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Remarks on the CBS Radio Network: "To Keep the Peace"

October 19, 1968

Anyone who travels extensively abroad comes back with one indelible impression: whether peace and freedom survive in the world depends on what we do here in America—the leadership we give, the decisions we make.

Of all the tasks facing the next Administration, none is greater than this: establishing the basis for a just and a lasting peace.

We have lived for a generation now with the abrasive tensions of the Cold War, with the threat of nuclear weapons, with the explosive instabilities that rose from a rapid dismantling of the old colonial empires. We have fought World War II, Korea, Vietnam; we have poured out $150 billion in foreign aid; we spend nearly 80 billion dollars in a year on arms —and still we live in a world in which tyranny and greed and fanaticism march behind the barrels of guns.

It's time for a new beginning.

It's time for a new commitment to preventive diplomacy, to persistently seeking out ways in which wars can be averted and peace can be strengthened.

It's time for a creative new approach to our structure of alliances, not only adapting that structure to the changed conditions of the world today, but also enlisting our allies more effectively in achieving our common aims.

In policy planning it's time for a determined shift of emphasis from crisis management to crisis prevention. The key to peace lies in anticipating trouble, not merely responding to it. As part of our missile defense, we have a Distant Early Warning System stretched across Canada; we also need a Diplomatic Early Warning System to cope with threats to the peace while they still are manageable short of war.

Within the term of the next President I believe the foundation for a lasting peace can be laid. But we cannot have peace by wishing for it, however fervently we wish. We cannot secure it by proclamations or declarations or pious exhortations.

Peace today requires strength of will, strength of arms, and strength of purpose. It has to be pursued with a combination of relentless passion, calm reason, and cold logic. By itself neither logic nor reason nor passion is enough.

In its preoccupation with the war in Vietnam the present Administration has lost America's leadership in the world. If we are to make progress toward a durable peace, we must recover that leadership.

Increasingly today, we find ourselves confronting a paradox of American power: never has a nation had such power, and never has a nation sought to use its power for better purposes—but seldom has a nation been so mistrusted in its purposes or so frustrated in its efforts.

Our example has lost its fire. Our leadership has lost its drive. The world has lost its respect for our judgment, its faith in our ideals, its confidence in our dollar, its trust in our word.

If we are to regain our lost leadership, there are four things we must do.

We must see the world as it is, not as it was or as we wish that it were.

We must face facts with a new realism.

We must speak with a new candor.

We must act with a new urgency.

We live in a new world.

It is a world of new nations and a world of new people. Half the world's nations have been born since World War II, and half the world's people have been born since World War II.

It is a world of new ideas. The old isms—communism, socialism, anticolonialism—that summoned men to revolution after World War II, have lost their appeal.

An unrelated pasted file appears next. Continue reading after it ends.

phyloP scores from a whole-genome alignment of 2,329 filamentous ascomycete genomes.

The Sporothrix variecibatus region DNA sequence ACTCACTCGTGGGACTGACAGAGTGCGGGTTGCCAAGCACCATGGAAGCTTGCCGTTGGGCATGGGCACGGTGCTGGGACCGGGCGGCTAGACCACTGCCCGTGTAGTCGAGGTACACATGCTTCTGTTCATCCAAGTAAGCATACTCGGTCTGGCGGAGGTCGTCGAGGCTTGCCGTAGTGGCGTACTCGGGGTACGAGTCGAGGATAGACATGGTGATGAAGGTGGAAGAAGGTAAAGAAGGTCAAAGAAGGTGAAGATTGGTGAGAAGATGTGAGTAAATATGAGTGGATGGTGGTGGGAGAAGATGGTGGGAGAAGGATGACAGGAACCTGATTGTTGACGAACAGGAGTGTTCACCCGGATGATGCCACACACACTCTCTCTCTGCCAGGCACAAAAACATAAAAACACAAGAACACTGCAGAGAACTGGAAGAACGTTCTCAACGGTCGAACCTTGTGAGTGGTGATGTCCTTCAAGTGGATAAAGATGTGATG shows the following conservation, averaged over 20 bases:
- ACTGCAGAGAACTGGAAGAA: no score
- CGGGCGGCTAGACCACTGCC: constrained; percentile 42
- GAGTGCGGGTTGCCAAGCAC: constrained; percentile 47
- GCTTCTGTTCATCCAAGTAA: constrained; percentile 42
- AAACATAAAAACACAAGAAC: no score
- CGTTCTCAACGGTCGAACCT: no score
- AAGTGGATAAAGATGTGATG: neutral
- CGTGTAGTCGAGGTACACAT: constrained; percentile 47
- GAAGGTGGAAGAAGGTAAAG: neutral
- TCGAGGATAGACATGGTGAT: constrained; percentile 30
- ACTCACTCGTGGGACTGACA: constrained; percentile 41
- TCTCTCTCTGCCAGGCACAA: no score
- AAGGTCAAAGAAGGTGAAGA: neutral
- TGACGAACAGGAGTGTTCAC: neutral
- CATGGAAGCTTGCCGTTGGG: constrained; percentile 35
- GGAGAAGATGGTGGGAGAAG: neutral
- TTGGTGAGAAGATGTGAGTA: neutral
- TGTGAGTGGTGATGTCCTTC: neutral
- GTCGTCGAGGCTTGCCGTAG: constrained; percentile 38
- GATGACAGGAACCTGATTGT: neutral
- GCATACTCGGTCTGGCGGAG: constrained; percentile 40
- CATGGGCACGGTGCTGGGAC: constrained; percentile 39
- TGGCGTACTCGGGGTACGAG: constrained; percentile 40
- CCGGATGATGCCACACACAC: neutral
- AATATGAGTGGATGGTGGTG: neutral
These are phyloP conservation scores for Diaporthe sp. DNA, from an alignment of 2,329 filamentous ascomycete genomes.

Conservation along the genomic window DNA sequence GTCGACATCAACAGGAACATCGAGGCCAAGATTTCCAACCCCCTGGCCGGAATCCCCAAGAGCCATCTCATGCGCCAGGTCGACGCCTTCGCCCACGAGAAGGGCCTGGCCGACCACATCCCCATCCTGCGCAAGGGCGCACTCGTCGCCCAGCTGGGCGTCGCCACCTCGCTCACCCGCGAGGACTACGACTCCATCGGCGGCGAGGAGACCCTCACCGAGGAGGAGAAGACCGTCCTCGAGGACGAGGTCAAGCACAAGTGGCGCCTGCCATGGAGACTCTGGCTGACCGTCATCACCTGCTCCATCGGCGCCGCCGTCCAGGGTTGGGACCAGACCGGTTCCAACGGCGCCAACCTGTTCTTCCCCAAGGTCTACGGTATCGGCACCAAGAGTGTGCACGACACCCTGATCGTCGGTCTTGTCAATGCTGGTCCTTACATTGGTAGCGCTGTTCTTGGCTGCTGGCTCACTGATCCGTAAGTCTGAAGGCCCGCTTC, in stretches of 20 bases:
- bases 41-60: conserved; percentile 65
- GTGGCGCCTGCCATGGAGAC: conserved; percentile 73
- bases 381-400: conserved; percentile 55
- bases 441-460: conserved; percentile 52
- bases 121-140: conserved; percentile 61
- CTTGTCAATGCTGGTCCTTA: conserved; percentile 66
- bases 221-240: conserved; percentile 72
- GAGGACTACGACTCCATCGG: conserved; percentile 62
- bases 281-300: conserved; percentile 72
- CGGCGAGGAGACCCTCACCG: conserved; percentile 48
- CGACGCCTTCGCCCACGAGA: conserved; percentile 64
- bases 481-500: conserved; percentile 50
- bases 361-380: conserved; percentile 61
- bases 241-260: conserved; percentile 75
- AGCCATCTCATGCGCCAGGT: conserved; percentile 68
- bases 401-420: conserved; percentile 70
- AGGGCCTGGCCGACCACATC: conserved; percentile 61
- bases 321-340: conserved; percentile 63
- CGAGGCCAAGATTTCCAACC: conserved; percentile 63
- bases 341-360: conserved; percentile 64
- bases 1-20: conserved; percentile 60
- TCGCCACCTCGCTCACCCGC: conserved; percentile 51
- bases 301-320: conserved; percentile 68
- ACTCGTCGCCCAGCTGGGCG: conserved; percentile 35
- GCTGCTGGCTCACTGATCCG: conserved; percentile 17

But if the new generation is no longer prisoner of the old isms, neither is it sold on the American idea.

When people abroad look at America, they see violence, intolerance, lawlessness; and too often they see us as stodgy champions of the status quo rather than what we are: the boldest architects of change and progress in the world's history.

Keeping the peace is inseparable from defending freedom. If we hope to inspire others to the defense of freedom, we must show a decent respect for the uses of freedom. If we expect others to follow our lead in keeping the peace abroad, we must show ourselves capable of maintaining peace at home. If our ideas are to command respect from a new world in search of a direction, they have to be made relevant to the needs of that world.

The time has come when America must reappraise—in a most searching, measured, and fundamental way—its role and its responsibilities in the world and the resources which we and other nations can bring to the task of keeping peace and defending freedom.

Economically, diplomatically, militarily, the time has come to insist that others must assume the responsibilities which are rightfully theirs. We must do our full share. But the free world can no more afford to base its security and prosperity on a system of permanent welfarism abroad than the progress of our own people can be based on permanent welfarism here at home. Peace is everybody's business, and the pursuit of peace is everybody's responsibility.

To insist that others do more is not a retreat into a new isolationism. Rather, it faces up to one of the blunt facts of life in the world today: that even if the United States had the will, it no longer has the capacity to do all that needs to be done. If the other nations in the free world want to remain free, they can no longer afford the luxury of relying on American power.

When President Eisenhower left office, the United States held a massive advantage in strategic nuclear power—and it was that advantage which enabled President Kennedy to face down the Soviet leaders in the Cuban missile confrontation. But under the short-sighted defense policies of the present Administration, that advantage has been dissipated; a determined Soviet drive for supremacy has very nearly achieved its goal. As a result, even where the thinly stretched forces of the United States can be deployed, they no longer are backed by the decisive nuclear superiority which in past crises made our power fully credible.

In Europe—as I indicated in a major address last weekend—NATO must be strengthened, with our European allies not only asked for a greater contribution but also given a greater voice in the policies of the alliance.

Southeast Asia presents a special case because of its proximity to Communist China, its history of conflict, and the designs of Hanoi—which has troops fighting in Laos and Thailand, as well as in South Vietnam.